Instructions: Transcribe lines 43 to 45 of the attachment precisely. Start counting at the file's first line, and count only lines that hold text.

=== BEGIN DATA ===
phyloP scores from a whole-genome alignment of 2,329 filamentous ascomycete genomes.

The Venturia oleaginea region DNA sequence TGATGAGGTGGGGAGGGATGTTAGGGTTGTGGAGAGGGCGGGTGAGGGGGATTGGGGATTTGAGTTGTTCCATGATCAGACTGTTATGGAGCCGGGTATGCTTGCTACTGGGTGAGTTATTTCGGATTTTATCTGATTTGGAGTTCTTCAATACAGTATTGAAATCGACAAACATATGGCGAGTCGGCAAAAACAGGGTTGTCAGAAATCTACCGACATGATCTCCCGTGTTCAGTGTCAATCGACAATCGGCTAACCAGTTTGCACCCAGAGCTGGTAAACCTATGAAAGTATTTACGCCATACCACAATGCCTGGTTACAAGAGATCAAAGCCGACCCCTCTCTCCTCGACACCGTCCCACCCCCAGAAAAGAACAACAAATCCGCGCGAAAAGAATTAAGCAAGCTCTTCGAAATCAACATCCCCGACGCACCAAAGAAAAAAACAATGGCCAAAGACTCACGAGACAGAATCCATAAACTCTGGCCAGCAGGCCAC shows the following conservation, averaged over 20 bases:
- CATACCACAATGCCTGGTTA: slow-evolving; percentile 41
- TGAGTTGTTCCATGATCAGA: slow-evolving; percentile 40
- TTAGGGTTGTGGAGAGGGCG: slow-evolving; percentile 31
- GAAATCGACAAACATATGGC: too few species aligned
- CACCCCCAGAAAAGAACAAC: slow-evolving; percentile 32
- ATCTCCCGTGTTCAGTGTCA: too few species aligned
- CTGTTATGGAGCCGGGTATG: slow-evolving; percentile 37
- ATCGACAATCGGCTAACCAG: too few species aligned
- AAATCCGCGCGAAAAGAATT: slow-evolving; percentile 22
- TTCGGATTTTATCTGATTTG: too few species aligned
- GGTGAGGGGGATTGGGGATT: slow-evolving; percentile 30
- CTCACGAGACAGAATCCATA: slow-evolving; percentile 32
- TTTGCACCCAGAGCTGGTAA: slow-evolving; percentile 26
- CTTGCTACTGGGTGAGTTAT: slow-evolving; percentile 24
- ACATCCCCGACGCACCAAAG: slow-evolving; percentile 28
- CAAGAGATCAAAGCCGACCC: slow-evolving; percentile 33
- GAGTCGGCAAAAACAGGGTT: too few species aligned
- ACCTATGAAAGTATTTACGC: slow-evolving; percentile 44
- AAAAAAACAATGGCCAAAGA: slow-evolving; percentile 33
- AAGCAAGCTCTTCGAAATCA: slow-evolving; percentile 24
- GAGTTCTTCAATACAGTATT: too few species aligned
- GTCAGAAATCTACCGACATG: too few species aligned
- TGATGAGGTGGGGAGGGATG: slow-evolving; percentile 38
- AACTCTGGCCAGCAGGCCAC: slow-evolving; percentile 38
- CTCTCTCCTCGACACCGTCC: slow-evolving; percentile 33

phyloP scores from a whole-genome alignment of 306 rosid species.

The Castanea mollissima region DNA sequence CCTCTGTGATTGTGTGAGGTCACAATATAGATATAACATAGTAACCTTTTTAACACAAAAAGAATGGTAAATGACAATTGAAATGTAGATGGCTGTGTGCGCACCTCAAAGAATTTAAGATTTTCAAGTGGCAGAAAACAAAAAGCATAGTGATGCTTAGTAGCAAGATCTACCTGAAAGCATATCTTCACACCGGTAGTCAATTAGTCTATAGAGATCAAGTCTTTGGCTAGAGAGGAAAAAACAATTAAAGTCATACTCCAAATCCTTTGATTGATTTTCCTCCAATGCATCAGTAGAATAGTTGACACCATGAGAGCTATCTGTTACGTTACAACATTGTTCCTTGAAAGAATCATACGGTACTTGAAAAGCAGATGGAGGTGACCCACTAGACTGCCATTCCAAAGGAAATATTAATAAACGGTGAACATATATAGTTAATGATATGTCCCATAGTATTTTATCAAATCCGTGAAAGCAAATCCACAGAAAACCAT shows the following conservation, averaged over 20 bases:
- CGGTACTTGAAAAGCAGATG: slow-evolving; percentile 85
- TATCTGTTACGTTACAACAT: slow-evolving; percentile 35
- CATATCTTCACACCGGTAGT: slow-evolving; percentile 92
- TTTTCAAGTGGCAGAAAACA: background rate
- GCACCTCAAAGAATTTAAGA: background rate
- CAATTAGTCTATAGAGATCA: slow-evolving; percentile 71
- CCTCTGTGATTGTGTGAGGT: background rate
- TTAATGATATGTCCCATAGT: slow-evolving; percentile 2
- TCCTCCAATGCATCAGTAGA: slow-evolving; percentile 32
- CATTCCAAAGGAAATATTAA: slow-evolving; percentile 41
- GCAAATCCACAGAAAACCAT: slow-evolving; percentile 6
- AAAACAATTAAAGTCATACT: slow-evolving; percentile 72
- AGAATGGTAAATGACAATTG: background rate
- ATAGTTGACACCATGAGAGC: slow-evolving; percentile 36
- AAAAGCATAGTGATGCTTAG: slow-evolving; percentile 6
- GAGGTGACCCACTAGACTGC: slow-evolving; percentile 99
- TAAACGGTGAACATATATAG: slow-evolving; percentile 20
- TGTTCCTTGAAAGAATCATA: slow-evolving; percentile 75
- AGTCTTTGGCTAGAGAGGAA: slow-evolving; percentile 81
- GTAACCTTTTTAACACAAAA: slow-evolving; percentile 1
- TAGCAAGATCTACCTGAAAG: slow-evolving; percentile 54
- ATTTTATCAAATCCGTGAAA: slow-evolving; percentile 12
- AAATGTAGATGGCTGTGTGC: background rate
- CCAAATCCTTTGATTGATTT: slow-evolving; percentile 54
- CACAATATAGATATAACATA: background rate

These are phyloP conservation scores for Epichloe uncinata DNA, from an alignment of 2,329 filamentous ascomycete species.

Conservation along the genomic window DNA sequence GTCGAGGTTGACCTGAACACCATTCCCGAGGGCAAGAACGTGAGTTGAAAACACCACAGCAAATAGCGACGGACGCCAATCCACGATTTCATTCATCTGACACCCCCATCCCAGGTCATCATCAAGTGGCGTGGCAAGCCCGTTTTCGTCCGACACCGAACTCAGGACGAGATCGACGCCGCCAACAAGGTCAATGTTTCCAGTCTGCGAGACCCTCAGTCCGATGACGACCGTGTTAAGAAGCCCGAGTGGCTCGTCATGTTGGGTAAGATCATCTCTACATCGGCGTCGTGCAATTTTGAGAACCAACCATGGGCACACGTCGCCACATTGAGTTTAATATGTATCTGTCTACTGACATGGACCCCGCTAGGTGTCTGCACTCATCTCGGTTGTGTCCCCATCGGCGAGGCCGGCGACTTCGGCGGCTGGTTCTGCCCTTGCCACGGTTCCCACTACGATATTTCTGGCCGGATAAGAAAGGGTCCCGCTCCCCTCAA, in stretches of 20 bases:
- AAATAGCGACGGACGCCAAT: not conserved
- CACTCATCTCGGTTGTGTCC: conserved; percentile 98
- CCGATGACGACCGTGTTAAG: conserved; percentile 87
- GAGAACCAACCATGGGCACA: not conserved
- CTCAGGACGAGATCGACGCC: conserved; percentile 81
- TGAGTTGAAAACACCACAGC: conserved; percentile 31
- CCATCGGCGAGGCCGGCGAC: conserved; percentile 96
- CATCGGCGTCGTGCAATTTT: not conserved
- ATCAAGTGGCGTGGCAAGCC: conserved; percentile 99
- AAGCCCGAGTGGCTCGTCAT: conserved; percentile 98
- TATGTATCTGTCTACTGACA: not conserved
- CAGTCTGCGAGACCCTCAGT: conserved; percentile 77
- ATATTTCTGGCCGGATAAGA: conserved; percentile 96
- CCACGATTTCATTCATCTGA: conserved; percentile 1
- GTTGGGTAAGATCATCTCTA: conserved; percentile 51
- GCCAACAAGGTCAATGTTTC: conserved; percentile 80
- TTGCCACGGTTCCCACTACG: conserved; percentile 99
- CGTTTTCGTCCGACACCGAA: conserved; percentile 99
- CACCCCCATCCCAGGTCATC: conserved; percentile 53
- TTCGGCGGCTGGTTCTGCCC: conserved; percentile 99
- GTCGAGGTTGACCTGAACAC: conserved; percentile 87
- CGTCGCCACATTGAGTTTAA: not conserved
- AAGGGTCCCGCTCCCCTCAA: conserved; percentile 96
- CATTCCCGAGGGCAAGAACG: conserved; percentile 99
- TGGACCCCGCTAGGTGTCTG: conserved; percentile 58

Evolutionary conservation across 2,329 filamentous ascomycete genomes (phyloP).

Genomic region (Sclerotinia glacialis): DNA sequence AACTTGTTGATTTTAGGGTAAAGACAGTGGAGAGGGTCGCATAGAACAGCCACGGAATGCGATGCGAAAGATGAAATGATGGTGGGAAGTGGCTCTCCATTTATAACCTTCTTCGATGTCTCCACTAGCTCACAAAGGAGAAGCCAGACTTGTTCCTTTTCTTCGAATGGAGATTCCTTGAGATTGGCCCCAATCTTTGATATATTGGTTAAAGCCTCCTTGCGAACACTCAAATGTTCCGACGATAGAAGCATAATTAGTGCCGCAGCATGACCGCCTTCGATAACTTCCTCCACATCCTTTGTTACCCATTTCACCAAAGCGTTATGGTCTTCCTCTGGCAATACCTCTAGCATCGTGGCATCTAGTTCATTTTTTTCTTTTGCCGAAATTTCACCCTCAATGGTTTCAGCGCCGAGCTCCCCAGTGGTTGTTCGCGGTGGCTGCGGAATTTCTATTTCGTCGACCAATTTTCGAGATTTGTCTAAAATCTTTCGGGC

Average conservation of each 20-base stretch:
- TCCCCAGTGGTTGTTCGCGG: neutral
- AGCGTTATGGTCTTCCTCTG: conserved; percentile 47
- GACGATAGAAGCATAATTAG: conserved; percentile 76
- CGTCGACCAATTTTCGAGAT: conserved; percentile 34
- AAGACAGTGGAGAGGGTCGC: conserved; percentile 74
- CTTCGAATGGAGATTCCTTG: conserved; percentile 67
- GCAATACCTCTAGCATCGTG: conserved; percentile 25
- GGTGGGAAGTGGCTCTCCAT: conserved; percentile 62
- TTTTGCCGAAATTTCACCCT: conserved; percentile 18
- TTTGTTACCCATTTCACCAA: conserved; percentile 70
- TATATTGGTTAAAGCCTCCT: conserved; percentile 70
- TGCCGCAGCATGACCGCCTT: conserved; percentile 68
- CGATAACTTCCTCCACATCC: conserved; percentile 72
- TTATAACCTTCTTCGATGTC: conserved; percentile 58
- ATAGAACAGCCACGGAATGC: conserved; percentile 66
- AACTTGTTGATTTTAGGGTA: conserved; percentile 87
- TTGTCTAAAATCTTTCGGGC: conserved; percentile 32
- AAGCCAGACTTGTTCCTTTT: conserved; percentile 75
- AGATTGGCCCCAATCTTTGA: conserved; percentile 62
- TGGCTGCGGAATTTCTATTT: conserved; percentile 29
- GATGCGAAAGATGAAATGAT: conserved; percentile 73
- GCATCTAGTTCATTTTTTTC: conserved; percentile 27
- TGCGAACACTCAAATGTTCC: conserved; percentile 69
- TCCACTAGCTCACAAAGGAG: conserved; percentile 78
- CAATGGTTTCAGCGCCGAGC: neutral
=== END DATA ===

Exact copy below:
- ATAGTTGACACCATGAGAGC: slow-evolving; percentile 36
- AAAAGCATAGTGATGCTTAG: slow-evolving; percentile 6
- GAGGTGACCCACTAGACTGC: slow-evolving; percentile 99